Polls suggest yet another deadlocked election
Jul 1, 2022 | Michael Horowitz
As Israel braces for its fifth election since 2019, three separate TV polls that aired on June 21 showed that the two rival political blocs remain deadlocked, as they were in the previous four elections. However, all the polls showed the bloc of parties loyal to Opposition Leader Binyamin Netanyahu faring significantly better than it did in the 2021 elections.
The polls predicted that neither the current coalition nor Netanyahu’s right-religious bloc would receive a majority of 61 seats in the 120-member Knesset, assuming there are no changes in the constellation of parties and alliances in the coming months.
The surveys were aired a day after Prime Minister Naftali Bennett and Foreign Minister Yair Lapid announced that they would move to dissolve the Knesset, as multiple defections from parties in the ruling coalition rendered it unable to govern.
The Kan public broadcaster predicted Netanyahu’s bloc would win 60 of the Knesset’s 120 seats, while the coalition parties would receive 54 if an election were held today.
Channel 12 news predicted a 59 to 56 split, while Channel 13 news predicted 59 to 55. The remainder of the seats would go to the majority Arab Joint List, which doesn’t support either bloc.
In the March 2021 elections, Netanyahu’s bloc – Likud (30), Shas (8), United Torah Judaism (7) and Religious Zionism – mustered only 52 seats in total.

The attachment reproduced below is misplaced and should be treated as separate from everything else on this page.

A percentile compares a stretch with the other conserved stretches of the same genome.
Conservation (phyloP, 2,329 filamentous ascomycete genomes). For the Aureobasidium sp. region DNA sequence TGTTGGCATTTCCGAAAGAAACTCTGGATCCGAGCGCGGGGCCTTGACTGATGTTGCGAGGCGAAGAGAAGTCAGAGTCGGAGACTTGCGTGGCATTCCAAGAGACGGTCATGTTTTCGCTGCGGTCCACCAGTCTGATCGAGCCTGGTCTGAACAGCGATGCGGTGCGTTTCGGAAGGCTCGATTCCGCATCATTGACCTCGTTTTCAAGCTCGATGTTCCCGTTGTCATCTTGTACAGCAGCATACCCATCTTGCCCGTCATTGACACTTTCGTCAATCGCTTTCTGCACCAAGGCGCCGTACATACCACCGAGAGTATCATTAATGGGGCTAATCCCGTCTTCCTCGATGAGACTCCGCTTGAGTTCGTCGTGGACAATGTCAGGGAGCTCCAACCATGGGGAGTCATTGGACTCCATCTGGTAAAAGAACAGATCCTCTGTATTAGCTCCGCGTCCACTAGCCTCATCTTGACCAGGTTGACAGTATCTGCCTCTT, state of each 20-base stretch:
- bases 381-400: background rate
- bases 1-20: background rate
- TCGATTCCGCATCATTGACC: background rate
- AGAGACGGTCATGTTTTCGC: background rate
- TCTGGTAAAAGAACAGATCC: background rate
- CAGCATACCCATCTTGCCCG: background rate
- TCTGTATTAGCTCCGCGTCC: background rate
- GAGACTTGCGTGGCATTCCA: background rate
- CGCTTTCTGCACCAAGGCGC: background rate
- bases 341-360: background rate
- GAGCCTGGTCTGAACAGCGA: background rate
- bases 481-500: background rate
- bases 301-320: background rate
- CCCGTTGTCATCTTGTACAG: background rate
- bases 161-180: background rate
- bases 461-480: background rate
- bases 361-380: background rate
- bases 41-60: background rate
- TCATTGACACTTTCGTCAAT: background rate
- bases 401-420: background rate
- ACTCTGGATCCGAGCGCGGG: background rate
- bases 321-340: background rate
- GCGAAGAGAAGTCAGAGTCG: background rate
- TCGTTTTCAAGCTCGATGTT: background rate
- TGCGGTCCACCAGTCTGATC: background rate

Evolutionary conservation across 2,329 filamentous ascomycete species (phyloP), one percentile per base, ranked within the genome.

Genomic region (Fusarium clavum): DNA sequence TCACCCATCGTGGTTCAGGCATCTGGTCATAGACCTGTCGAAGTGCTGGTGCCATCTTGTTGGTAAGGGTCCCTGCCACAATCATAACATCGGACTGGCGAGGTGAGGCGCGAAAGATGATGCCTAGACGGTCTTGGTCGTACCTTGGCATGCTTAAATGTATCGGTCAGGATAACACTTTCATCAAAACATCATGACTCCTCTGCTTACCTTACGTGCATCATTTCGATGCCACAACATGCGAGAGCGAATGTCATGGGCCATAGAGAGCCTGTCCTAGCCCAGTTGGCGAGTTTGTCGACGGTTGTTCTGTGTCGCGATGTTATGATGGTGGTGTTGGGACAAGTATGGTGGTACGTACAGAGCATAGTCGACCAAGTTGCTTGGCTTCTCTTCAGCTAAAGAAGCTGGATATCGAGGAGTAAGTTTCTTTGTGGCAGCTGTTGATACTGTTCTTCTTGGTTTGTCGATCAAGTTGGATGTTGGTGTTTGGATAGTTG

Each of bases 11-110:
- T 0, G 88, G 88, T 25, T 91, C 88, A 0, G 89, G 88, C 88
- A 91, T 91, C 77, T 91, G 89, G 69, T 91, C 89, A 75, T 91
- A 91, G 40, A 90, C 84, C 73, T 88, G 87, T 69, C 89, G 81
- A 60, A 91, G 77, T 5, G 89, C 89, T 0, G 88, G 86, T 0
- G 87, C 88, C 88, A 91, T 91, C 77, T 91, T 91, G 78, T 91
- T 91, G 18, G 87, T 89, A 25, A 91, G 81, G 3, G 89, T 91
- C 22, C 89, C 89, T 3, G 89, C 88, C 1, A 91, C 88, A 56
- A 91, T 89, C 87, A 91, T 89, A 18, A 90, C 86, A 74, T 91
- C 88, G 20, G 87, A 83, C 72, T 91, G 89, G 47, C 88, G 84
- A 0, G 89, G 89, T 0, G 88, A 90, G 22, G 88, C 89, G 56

Tuesday’s polls all showed Likud as the top vote-getter, garnering 35-36 seats, compared to 20-22 seats for Lapid’s Yesh Atid (“There is a Future”), the next highest vote-getter.
Channel 12’s poll found the parties would win seats as follows: Likud, 35; Yesh Atid, 20; Blue and White, 9; Religious Zionism, 9; Shas, 8; United Torah Judaism, 7; Labor, 6; Joint List, 5; Yisrael Beytenu (“Israel our Home”, 5; Ra’am, 4; Yamina (“Rightward”), 4; Meretz, 4; New Hope, 4.
Channel 13’s poll gave Likud, 35; Yesh Atid, 22; Religious Zionism, 9; Shas, 8; United Torah Judaism, 7; Blue and White, 7; Joint List, 6; Labor, 5; Yisrael Beytenu, 5; Ra’am, 4; Yamina, 4; Meretz, 4; New Hope, 4.
And the Kan poll scored the parties like this: Likud, 36; Yesh Atid, 21; Blue and White, 9; Religious Zionism, 9; Shas, 8; United Torah Judaism, 7; Labor, 6; Joint List, 6; Yamina, 5; Yisrael Beytenu, 5; New Hope, 4, Ra’am 4. It showed Meretz falling below the Knesset threshold.
Such poll findings might prompt parties near the bottom of the tally to consider forming alliances in order to avoid falling below the electoral threshold of 3.25%.
Two of the polls found that most respondents prefer to go to elections rather than see an alternative government formed by Netanyahu in the current Knesset.
The Channel 12 poll found that 57% of respondents prefer elections to the 32% of those who want an alternative government with Netanyahu at the helm, while a poll aired by Kan found that 46% of respondents prefer the current course,while 37% support the establishment of a new government under the opposition leader.
According to Kan, 48% of respondents believe the opposition leader should be PM, while 31% answered they prefer Lapid.
Channel 12 found that Netanyahu was the preferred leader for prime minister when polled against Bennett, Lapid, and Defence Minister Gantz. 47% of respondents believed he was more suited to the job, while 23% supported Bennett, and 31% supported Lapid. Against Gantz, 46% of respondents supported Netanyahu as prime minister, while 26% preferred the Defence Minister.
The poll also ran a scenario of Bennett and Justice Minister Gideon Sa’ar running together on a joint electoral list, which found it would only make a difference of 1 seat, with Likud receiving 34 seats and a Yamina and New Hope partnership receiving 13.
If Yamina ran together with Yesh Atid, their list would receive 26 seats according to Channel 12 news, but New Hope would not pass the electoral threshold, thus awarding the Netanyahu bloc 60 seats.
Elections will likely be held toward the end of October, after the conclusion of the Jewish High Holidays.